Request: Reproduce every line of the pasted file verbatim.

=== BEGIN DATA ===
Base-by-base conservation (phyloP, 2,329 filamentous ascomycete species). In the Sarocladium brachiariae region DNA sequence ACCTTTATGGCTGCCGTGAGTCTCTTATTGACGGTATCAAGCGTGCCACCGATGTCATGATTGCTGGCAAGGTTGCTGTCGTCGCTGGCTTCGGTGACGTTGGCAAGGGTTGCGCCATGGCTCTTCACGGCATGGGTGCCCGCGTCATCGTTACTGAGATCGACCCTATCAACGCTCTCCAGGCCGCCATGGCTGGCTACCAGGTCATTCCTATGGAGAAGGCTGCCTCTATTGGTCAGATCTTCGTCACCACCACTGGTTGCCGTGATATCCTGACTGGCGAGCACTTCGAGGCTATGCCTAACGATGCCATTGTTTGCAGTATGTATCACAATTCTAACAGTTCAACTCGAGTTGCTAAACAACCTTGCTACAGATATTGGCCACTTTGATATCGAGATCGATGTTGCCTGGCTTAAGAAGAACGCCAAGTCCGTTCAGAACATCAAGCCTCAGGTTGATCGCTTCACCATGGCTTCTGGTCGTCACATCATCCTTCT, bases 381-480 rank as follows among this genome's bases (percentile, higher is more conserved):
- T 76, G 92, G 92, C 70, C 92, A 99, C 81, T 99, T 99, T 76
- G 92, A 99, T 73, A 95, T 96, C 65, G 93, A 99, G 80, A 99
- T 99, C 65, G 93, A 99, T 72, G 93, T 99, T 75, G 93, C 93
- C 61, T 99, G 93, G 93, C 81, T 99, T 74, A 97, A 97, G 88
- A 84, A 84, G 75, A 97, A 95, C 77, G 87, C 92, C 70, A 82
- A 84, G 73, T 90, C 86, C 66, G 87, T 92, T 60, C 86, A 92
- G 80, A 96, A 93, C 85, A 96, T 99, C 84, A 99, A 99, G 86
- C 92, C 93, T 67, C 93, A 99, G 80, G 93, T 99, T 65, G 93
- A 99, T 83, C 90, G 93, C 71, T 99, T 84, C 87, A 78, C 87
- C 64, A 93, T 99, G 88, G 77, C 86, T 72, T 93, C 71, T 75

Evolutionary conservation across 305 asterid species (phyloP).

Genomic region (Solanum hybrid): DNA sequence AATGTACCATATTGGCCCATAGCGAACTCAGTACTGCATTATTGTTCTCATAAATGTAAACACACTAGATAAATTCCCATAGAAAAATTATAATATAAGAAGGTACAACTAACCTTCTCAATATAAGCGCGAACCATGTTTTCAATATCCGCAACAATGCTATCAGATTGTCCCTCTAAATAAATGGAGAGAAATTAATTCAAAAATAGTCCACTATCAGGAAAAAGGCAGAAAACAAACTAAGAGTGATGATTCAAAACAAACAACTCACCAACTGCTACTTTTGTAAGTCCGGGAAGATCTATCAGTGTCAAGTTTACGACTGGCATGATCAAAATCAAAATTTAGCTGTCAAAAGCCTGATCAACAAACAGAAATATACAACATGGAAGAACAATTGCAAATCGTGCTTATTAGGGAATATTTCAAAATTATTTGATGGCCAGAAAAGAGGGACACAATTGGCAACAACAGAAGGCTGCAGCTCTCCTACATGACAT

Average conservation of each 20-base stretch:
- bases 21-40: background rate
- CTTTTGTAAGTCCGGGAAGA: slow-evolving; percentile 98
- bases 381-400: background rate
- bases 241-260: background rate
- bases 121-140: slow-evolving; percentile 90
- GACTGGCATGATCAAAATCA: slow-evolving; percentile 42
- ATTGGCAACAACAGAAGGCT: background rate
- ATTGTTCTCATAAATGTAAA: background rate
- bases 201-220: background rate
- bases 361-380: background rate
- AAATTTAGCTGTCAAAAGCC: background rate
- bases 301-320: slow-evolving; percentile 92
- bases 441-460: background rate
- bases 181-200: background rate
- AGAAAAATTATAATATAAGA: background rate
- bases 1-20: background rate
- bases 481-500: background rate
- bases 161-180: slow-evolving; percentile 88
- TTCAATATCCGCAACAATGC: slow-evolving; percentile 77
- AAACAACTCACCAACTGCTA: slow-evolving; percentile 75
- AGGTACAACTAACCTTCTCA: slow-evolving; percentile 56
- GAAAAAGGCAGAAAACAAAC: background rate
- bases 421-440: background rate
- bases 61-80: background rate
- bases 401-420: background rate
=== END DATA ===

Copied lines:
Base-by-base conservation (phyloP, 2,329 filamentous ascomycete species). In the Sarocladium brachiariae region DNA sequence ACCTTTATGGCTGCCGTGAGTCTCTTATTGACGGTATCAAGCGTGCCACCGATGTCATGATTGCTGGCAAGGTTGCTGTCGTCGCTGGCTTCGGTGACGTTGGCAAGGGTTGCGCCATGGCTCTTCACGGCATGGGTGCCCGCGTCATCGTTACTGAGATCGACCCTATCAACGCTCTCCAGGCCGCCATGGCTGGCTACCAGGTCATTCCTATGGAGAAGGCTGCCTCTATTGGTCAGATCTTCGTCACCACCACTGGTTGCCGTGATATCCTGACTGGCGAGCACTTCGAGGCTATGCCTAACGATGCCATTGTTTGCAGTATGTATCACAATTCTAACAGTTCAACTCGAGTTGCTAAACAACCTTGCTACAGATATTGGCCACTTTGATATCGAGATCGATGTTGCCTGGCTTAAGAAGAACGCCAAGTCCGTTCAGAACATCAAGCCTCAGGTTGATCGCTTCACCATGGCTTCTGGTCGTCACATCATCCTTCT, bases 381-480 rank as follows among this genome's bases (percentile, higher is more conserved):
- T 76, G 92, G 92, C 70, C 92, A 99, C 81, T 99, T 99, T 76
- G 92, A 99, T 73, A 95, T 96, C 65, G 93, A 99, G 80, A 99
- T 99, C 65, G 93, A 99, T 72, G 93, T 99, T 75, G 93, C 93
- C 61, T 99, G 93, G 93, C 81, T 99, T 74, A 97, A 97, G 88
- A 84, A 84, G 75, A 97, A 95, C 77, G 87, C 92, C 70, A 82
- A 84, G 73, T 90, C 86, C 66, G 87, T 92, T 60, C 86, A 92
- G 80, A 96, A 93, C 85, A 96, T 99, C 84, A 99, A 99, G 86
- C 92, C 93, T 67, C 93, A 99, G 80, G 93, T 99, T 65, G 93
- A 99, T 83, C 90, G 93, C 71, T 99, T 84, C 87, A 78, C 87
- C 64, A 93, T 99, G 88, G 77, C 86, T 72, T 93, C 71, T 75

Evolutionary conservation across 305 asterid species (phyloP).

Genomic region (Solanum hybrid): DNA sequence AATGTACCATATTGGCCCATAGCGAACTCAGTACTGCATTATTGTTCTCATAAATGTAAACACACTAGATAAATTCCCATAGAAAAATTATAATATAAGAAGGTACAACTAACCTTCTCAATATAAGCGCGAACCATGTTTTCAATATCCGCAACAATGCTATCAGATTGTCCCTCTAAATAAATGGAGAGAAATTAATTCAAAAATAGTCCACTATCAGGAAAAAGGCAGAAAACAAACTAAGAGTGATGATTCAAAACAAACAACTCACCAACTGCTACTTTTGTAAGTCCGGGAAGATCTATCAGTGTCAAGTTTACGACTGGCATGATCAAAATCAAAATTTAGCTGTCAAAAGCCTGATCAACAAACAGAAATATACAACATGGAAGAACAATTGCAAATCGTGCTTATTAGGGAATATTTCAAAATTATTTGATGGCCAGAAAAGAGGGACACAATTGGCAACAACAGAAGGCTGCAGCTCTCCTACATGACAT

Average conservation of each 20-base stretch:
- bases 21-40: background rate
- CTTTTGTAAGTCCGGGAAGA: slow-evolving; percentile 98
- bases 381-400: background rate
- bases 241-260: background rate
- bases 121-140: slow-evolving; percentile 90
- GACTGGCATGATCAAAATCA: slow-evolving; percentile 42
- ATTGGCAACAACAGAAGGCT: background rate
- ATTGTTCTCATAAATGTAAA: background rate
- bases 201-220: background rate
- bases 361-380: background rate
- AAATTTAGCTGTCAAAAGCC: background rate
- bases 301-320: slow-evolving; percentile 92
- bases 441-460: background rate
- bases 181-200: background rate
- AGAAAAATTATAATATAAGA: background rate
- bases 1-20: background rate
- bases 481-500: background rate
- bases 161-180: slow-evolving; percentile 88
- TTCAATATCCGCAACAATGC: slow-evolving; percentile 77
- AAACAACTCACCAACTGCTA: slow-evolving; percentile 75
- AGGTACAACTAACCTTCTCA: slow-evolving; percentile 56
- GAAAAAGGCAGAAAACAAAC: background rate
- bases 421-440: background rate
- bases 61-80: background rate
- bases 401-420: background rate